However, if this condition is diagnosed by a doctor, it can be treated by suppressing the immune system combined with steroids.
Jack Russell Terriers have a higher rate of skin cancer than other dogs and are particularly susceptible to mast cell tumours. These can be hard to detect as they look like many other non-cancerous lumps and skin conditions, so they are often overlooked. If you notice any lump, it is crucial to get these investigated quickly so that if it is cancer, it can be operated on. Surgery is the best option to try and tackle this, but it is vital that it is caught early for the best chances of survival.
Mouth Issues found with Jack Russells
One symptom to look out for carefully is bad breath. Yes, dogs can have breath that smells like their food, but it should not be so bad that it is unbearable. If this is the case, they may have gum disease due to a build-up of tartar on the teeth, which can infect the gums. The cause of this is poor oral health, and when left untreated, it can lead to tooth decay and loss. Not only that, the decay and infection can then impact other areas of the body.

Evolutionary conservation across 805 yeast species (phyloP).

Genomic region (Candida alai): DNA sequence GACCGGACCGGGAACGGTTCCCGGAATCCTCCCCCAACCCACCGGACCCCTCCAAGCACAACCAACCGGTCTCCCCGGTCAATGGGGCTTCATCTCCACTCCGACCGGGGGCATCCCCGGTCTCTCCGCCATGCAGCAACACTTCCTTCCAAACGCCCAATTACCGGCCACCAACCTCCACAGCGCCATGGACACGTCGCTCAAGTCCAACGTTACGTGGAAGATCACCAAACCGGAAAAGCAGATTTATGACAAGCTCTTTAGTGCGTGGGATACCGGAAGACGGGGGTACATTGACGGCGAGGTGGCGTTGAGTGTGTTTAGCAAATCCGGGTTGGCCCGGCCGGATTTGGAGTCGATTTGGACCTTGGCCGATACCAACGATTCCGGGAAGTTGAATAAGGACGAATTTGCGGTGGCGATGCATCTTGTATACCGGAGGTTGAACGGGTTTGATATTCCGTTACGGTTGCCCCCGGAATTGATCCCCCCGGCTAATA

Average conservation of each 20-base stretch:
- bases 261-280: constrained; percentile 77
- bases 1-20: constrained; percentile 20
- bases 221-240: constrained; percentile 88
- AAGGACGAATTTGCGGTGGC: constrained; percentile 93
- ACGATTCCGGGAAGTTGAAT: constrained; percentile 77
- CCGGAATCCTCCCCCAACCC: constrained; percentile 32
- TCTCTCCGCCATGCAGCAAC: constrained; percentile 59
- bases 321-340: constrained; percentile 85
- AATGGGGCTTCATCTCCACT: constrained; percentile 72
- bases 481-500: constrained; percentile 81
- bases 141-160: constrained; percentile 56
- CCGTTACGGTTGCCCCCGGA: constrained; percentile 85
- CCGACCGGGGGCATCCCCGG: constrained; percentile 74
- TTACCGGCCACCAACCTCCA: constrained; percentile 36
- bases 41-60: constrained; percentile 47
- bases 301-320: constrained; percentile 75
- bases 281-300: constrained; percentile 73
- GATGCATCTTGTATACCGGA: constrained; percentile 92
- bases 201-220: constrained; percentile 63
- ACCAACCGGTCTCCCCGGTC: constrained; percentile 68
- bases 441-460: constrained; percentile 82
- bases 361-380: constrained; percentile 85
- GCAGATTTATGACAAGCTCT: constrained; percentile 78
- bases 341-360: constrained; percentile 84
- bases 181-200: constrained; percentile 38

To avoid gum disease, it is important to ensure that your dog’s teeth are cleaned regularly. There are a number of products available on the market to help with this, such as toothbrushes and dental sticks for them to chew on. As well as cleaning your dog’s teeth yourself, consider booking an appointment to get them cleaned at the vets every so often to keep on top of any dental issues that your dog may have.
As well as gum disease, Jack Russells can have a number of abnormalities that can lead to difficulties eating and biting correctly. These include teeth that are out of alignment, overbites, underbites, and a condition known as oligodontia, where there is a lack of teeth. These conditions are easily identified, and many can be fixed using braces and other dental options.
Eye Issues found with Jack Russells
A condition that can cause blindness in both humans and dogs is glaucoma. If left untreated, those with glaucoma can lose their eyesight quickly, however, it can be treated if identified early. The first sign of the condition is a pain in the eyes, but this can be hard to spot. In dogs, look for them squinting, their eyes watering, or them pushing their head against hard surfaces to try and get rid of pressure. When the condition has developed, the eyes can look like they are too big for the head and swollen. As soon as you notice this in your dog, contact a vet immediately who will need to deliver emergency treatment.